It's Zuck's World We're Just Living In It
The New York Times has dedicated its front page web spot to a story on the incestuous world of ex-Facebookers and the many companies they have spawned, funded and acquired since leaving Facebook. It should probably strike you as unsurprising at this point that the majority of these people are newly-rich white dudes with vast amounts of influence.
On a handout provided at the “How to Hire Developers in a Competitive Market” workshop a few weeks ago, a long list of descriptors attempted to serve up some insight into the psyche of developers. Among the more typical dev stereotypes like “tenacious” and “innovative” were more specific terms, like “sensitive BS detector” and “anti-establishment.” Oddly missing from the list were “Kegerator obsession” and “distaste for donning footwear.”
But we’ll get to that.
Much like unicorns or rent-controlled apartments, software engineers are a rare, fascinating breed. Many are sensitive to sunlight, only wear hoodies and boast a blood composition of 90 percent Mountain Dew. Unencumbered by emotional irrationality, they operate primarily on logic, using highly complicated algorithmic equations to make even the simplest of decisions, like which sushi place to order from. They are obsessive, strange and brilliant, and they make some of the most beloved products in our modern world.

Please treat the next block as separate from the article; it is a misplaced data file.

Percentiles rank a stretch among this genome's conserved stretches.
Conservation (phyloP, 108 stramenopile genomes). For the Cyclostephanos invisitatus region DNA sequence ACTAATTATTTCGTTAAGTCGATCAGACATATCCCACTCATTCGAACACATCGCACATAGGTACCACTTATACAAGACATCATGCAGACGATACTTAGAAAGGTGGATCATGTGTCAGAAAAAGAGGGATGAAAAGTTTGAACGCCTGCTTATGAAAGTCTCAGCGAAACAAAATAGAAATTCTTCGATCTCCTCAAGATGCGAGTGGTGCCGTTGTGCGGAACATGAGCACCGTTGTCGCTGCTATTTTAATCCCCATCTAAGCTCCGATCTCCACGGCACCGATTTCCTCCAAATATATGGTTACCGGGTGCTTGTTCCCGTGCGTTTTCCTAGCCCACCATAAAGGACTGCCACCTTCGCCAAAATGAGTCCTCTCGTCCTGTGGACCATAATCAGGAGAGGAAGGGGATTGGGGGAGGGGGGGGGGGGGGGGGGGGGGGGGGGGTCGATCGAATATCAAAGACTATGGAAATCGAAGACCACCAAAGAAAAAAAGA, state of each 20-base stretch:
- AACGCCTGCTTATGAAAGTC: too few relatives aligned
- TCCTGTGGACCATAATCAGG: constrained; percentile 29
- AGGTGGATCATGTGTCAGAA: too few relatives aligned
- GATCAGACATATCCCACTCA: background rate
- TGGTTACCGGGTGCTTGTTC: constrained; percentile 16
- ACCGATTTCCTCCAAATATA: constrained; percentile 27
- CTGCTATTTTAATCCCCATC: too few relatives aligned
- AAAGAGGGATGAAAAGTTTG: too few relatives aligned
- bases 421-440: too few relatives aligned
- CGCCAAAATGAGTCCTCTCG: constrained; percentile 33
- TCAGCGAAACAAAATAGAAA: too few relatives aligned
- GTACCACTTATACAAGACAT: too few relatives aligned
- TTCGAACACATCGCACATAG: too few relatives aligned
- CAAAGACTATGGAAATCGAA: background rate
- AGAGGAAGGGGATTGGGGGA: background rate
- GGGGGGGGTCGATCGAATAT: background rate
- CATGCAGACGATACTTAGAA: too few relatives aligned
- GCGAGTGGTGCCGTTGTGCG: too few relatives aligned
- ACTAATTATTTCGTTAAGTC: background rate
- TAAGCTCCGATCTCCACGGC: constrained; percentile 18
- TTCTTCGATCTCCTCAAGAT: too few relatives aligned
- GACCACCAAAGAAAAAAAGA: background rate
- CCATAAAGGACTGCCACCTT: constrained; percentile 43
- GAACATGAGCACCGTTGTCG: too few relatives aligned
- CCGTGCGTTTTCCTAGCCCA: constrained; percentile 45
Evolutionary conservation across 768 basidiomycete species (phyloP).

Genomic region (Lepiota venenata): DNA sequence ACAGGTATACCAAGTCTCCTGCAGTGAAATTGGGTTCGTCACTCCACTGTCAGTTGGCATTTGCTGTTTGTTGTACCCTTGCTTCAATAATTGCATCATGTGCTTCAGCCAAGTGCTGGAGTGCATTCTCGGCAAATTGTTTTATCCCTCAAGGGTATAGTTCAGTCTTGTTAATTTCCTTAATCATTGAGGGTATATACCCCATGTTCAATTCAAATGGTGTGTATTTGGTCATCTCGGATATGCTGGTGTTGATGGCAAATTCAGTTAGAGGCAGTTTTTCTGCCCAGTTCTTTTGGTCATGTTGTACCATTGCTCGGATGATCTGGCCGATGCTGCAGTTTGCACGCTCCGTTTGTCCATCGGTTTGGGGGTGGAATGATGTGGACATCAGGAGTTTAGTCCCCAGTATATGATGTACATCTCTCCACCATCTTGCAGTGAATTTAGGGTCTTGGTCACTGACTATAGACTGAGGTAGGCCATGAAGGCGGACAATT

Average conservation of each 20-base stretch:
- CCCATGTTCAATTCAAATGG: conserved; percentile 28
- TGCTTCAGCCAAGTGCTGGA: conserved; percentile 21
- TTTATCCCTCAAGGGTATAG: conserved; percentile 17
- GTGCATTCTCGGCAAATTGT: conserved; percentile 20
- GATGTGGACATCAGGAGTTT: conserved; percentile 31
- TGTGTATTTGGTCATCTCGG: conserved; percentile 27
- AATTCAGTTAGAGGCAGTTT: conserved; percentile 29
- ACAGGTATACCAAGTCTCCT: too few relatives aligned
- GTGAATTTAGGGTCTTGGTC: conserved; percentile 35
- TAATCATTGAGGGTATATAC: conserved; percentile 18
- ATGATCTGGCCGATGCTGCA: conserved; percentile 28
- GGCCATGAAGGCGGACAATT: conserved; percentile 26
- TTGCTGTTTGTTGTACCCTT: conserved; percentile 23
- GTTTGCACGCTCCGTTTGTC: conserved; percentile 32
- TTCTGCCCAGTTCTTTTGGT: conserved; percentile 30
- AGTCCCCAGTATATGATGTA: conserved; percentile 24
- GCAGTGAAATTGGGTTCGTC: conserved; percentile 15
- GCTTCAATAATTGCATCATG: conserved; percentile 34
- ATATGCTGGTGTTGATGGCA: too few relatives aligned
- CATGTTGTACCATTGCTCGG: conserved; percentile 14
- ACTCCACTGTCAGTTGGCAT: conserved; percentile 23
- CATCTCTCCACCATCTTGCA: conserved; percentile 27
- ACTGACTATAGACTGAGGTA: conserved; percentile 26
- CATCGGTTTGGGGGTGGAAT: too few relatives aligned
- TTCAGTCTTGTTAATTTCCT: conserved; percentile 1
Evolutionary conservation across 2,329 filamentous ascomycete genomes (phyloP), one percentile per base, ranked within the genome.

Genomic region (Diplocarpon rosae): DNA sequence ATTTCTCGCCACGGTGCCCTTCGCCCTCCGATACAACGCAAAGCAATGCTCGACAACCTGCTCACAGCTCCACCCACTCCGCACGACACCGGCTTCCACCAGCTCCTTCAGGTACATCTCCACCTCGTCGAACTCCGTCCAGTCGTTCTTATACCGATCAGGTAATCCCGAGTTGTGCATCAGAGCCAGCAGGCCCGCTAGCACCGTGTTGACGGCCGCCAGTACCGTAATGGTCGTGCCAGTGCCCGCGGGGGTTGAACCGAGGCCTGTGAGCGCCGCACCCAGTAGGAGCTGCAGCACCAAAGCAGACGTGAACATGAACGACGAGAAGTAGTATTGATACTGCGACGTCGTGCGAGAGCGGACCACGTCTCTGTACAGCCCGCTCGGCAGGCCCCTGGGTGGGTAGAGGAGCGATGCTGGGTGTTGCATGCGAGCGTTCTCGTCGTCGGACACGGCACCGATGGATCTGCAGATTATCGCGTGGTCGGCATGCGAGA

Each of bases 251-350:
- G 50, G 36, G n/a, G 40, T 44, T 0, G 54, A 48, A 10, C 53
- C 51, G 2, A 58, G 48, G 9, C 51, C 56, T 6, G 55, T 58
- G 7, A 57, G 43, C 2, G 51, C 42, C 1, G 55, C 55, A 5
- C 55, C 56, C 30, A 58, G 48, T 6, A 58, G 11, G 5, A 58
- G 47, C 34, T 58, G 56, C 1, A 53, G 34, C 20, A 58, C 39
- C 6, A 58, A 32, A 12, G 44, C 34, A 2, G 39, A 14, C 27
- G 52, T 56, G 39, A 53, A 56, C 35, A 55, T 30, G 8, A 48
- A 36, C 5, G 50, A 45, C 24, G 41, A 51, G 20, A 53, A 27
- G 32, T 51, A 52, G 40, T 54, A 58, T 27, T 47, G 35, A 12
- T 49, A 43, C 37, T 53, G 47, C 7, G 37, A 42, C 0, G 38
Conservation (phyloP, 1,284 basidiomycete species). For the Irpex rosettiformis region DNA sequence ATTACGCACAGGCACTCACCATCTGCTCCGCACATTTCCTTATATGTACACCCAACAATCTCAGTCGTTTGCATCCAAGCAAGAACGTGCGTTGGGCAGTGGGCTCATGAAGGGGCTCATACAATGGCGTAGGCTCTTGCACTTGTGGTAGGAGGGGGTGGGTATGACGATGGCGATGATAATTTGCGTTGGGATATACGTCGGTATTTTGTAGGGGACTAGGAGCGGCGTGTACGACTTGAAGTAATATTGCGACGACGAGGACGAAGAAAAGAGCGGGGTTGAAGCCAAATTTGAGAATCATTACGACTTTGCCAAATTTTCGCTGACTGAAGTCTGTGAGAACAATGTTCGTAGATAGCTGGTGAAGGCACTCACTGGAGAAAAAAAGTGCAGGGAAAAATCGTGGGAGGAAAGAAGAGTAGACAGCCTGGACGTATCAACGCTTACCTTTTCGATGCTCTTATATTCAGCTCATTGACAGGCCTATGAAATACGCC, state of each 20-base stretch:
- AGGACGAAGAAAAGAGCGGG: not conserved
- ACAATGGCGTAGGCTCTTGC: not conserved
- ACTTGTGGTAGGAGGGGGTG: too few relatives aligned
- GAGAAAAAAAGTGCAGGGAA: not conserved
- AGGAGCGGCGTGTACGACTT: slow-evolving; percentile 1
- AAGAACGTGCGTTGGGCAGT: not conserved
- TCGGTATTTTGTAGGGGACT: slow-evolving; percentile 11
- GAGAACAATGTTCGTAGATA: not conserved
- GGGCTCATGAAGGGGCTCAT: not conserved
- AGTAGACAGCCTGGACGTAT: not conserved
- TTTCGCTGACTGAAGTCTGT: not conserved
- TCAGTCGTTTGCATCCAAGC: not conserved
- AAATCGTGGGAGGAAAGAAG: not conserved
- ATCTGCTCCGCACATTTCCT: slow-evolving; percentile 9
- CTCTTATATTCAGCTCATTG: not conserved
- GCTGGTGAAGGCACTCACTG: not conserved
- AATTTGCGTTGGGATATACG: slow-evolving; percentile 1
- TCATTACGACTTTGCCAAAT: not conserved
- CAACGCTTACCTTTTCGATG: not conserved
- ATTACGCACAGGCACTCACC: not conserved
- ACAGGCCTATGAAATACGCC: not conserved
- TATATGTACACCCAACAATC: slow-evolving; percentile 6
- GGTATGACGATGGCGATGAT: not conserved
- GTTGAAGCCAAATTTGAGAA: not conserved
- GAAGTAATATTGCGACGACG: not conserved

Around the time of the demise of Jumo, the social network for nonprofits and activists started by Facebook co-founder Chris Hughes, Betabeat got an email from a source intimately familiar with the social media startup sector. “I’m intrigued by the fact that Facebook doesn’t seem to be proving to have the kind of second-act momentum among early employees that PayPal had, and I wonder why that is,” the source wrote. “I don’t have high hopes for Asana, Quora, or Path either, but maybe it’s too early to make a judgment call.”
With the rise of secondary trading, many Facebook employees have already cashed out. The company’s hefty exodus of early employees has been well-documented. Sarah Lacy, writing for TechCrunch, identified the emergence of a “Facebook mafia” as “early and distinct” last year. But with the Facebook-spawned startups still unproven, is it fair to say that yet?